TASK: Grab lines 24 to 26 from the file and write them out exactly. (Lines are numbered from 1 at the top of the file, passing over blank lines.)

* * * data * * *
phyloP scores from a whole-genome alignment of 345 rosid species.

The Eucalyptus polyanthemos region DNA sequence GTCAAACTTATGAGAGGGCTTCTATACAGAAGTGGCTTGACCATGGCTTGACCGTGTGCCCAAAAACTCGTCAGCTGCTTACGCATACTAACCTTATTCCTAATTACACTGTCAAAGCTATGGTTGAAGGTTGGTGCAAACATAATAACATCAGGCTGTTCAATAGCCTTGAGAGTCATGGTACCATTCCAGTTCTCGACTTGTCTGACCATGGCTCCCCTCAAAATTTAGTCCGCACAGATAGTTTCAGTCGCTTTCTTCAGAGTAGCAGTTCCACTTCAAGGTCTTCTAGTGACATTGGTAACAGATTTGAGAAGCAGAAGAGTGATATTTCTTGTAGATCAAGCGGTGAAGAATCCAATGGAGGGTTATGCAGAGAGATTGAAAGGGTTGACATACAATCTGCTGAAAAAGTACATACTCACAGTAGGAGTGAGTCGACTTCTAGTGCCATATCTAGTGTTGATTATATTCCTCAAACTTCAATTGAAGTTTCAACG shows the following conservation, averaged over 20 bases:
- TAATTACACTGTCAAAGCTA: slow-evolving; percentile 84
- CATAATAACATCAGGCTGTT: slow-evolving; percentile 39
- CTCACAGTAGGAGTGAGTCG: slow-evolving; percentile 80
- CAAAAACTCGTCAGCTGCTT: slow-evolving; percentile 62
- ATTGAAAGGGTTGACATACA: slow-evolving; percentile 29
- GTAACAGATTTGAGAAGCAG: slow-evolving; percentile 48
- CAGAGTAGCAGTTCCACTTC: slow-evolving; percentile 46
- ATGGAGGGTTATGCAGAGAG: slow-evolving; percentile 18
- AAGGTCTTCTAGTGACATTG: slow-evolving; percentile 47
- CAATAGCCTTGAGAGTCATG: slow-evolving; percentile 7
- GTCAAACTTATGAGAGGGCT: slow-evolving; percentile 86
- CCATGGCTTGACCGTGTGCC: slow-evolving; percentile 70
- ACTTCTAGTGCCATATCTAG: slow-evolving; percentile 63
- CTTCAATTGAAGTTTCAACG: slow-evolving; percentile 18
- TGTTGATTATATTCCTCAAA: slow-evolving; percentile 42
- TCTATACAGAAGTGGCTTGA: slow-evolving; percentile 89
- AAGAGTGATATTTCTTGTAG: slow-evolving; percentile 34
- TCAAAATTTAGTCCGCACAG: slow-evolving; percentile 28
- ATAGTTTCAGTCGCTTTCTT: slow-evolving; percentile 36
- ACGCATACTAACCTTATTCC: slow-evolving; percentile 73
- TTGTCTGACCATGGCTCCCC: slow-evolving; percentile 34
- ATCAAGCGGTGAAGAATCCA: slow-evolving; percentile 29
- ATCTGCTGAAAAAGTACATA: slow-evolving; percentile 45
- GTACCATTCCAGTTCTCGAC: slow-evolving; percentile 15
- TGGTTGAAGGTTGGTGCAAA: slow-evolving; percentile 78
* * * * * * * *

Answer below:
- ATCAAGCGGTGAAGAATCCA: slow-evolving; percentile 29
- ATCTGCTGAAAAAGTACATA: slow-evolving; percentile 45
- GTACCATTCCAGTTCTCGAC: slow-evolving; percentile 15